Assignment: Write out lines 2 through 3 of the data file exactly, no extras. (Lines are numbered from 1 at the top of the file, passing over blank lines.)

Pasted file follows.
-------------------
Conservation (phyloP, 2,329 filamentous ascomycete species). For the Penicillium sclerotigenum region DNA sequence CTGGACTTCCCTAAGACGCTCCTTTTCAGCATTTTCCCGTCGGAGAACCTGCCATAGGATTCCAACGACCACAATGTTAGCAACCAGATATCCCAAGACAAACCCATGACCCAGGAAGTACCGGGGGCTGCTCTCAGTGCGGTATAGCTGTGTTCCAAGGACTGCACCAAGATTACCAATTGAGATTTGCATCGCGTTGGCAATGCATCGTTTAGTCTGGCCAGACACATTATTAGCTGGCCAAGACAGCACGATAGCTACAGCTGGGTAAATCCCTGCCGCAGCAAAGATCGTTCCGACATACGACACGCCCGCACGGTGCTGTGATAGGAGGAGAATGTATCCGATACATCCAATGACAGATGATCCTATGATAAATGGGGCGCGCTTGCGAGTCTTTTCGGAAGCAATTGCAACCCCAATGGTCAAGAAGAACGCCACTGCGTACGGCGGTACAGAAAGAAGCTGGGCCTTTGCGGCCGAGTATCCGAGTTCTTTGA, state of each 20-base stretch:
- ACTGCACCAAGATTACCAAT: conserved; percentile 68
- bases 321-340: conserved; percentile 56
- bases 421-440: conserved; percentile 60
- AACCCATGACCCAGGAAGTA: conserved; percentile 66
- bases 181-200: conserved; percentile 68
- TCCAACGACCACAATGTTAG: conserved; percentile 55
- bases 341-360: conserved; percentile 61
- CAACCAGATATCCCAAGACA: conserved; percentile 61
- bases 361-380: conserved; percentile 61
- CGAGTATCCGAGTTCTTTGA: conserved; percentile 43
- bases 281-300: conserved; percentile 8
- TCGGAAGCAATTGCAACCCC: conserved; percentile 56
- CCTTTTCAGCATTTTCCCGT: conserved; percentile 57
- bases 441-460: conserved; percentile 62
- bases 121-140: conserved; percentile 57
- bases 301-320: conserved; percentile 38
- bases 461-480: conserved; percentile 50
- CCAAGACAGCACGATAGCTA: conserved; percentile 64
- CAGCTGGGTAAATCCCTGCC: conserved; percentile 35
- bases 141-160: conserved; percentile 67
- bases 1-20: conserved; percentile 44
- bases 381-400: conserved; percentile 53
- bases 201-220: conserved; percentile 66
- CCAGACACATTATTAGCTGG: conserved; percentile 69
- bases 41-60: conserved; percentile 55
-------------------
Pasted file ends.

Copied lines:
- ACTGCACCAAGATTACCAAT: conserved; percentile 68
- bases 321-340: conserved; percentile 56